At the back end of 2016, we signed up to ‘A Life More Ordinary’ (ALMO) project, based at The Dukes in Lancaster and now being rolled out across the UK. This pioneering scheme gives people living with dementia, their friends, family and carers the opportunities to enjoy regular cultural and arts events, such as cinema screenings.
Before joining the project, we’d been up to Lancaster to see a screening first hand and we were extremely impressed and very keen to get on board and hold our own events. Our first step was to link up with local organisations working with people living with dementia, their friends, family and carers. I made contact with Alzheimer’s Society / Dementia Friends and Age Connect and staff at these organisations proved invaluable in helping us to market the screenings.
Then we approached Welsh National Opera to see if they would help us with organising some interval entertainment. Their producer, Ruth Evans, enlisted ‘Canu Conwy’, the staff choir of Conwy County Borough Council, to support a sing-along with the audience led by WNO (complete with actions for them to join in with).
All of the staff working at Theatr Colwyn did a Dementia Friends training session so we had more of an idea of the issues facing people who have dementia. This training was done for free and we’d definitely recommend it!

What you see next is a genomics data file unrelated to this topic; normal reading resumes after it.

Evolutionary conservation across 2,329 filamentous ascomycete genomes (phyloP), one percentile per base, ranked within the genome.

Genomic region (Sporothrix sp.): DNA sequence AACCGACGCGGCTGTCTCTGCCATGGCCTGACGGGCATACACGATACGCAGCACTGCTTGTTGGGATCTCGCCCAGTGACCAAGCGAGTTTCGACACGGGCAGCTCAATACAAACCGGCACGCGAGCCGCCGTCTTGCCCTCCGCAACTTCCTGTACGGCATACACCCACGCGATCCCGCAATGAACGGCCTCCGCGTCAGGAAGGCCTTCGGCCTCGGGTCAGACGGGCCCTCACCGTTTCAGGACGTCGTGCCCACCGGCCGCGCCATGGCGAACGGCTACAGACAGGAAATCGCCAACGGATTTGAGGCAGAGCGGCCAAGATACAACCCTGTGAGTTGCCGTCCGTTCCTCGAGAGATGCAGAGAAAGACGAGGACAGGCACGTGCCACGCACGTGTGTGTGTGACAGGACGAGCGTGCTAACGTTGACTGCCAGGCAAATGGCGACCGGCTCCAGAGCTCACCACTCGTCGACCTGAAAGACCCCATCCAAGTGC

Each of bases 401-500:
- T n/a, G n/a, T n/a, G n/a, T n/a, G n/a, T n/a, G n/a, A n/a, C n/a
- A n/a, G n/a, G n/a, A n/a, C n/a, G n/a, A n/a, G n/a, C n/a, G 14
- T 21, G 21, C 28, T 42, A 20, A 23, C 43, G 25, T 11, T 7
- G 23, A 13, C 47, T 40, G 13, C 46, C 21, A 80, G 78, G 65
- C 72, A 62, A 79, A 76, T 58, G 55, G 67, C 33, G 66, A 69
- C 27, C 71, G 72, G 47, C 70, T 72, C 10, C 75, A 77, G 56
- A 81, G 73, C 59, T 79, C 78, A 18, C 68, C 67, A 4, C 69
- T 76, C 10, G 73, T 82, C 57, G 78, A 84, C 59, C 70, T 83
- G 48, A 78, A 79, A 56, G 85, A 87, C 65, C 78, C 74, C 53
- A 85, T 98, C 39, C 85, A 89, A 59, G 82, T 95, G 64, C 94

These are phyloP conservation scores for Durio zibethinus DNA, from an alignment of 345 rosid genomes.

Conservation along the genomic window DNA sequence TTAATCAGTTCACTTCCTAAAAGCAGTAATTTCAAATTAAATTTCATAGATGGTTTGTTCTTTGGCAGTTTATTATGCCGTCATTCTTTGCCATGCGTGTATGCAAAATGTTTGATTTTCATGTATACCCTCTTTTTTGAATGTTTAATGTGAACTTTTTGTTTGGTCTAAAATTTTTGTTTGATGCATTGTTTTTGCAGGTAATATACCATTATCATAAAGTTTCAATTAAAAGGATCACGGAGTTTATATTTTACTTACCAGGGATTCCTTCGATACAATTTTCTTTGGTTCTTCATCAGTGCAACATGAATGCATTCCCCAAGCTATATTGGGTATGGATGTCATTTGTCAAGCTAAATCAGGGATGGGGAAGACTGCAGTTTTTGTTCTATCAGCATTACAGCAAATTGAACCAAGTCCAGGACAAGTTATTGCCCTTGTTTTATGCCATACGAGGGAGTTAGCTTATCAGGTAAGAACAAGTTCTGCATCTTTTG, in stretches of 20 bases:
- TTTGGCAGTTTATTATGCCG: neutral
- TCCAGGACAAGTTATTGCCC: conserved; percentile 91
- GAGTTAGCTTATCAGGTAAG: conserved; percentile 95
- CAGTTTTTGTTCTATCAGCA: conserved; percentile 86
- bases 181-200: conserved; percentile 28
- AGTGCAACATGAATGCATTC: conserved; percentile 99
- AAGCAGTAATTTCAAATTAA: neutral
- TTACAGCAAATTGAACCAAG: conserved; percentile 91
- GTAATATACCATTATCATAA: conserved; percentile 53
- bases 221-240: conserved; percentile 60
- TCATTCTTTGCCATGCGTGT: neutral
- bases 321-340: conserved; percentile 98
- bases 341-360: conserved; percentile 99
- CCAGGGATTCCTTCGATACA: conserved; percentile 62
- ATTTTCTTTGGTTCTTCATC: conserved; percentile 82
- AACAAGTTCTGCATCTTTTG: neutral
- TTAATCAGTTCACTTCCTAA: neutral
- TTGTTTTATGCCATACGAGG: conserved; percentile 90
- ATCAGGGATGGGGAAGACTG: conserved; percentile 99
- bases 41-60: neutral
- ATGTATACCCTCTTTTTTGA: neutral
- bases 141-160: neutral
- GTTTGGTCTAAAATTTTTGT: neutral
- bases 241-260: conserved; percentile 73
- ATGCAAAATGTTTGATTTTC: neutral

The training sessions raised some very pertinent issues that we’d not considered before. We didn’t know that people with dementia often have perception problems and that furniture and fittings in theatres and cinemas can cause issues – eg black mats / black table tops seem like holes and people will be reluctant to walk on them / place a tea cup on them etc.
Signage proved particularly tricky for us and we spent quite a while walking around the building, noting down areas where people may encounter issues with navigating their way around, then creating lots of signs to help.
Our first screening was in March, 2017 and it was a sing-a-long version of Calamity Jane. We’d had many meetings before the event and I’d drafted up a staff / stewards briefing, created a PowerPoint presentation to show on screen before the film and written an introductory speech to be read by one of our team to explain more about the event to the audience.
We had 14 members of staff and volunteer stewards working on the day – more than we would usually have for a cinema screening! As our café is only small, we set up tables in the auditorium where people could get tea/coffee and slice of cake from and take it back to their seat. The refreshments are included in the admission price of £4 (carers go free).
You can view the flyer for the screenings here.
More than 160 people turned up for the screening – we were thrilled! For a first event, it went pretty well. The audience members were really engaged with the film, they sang all the way through it and LOVED the interval entertainment. It was quite moving at points, a few of us did shed a tear.
We handed out surveys to gauge opinions of what the audience really thought of the screening and the results of the surveys were inputted by a team at Lancaster University who are studying the impact of arts and culture on people who have dementia.
If I was to offer one piece of advice to staff at cinemas who are planning dementia friendly film screenings, it would be this – be passionate about it. Get a team working on it who are willing to go that extra mile to ensure the audience has the best time possible!!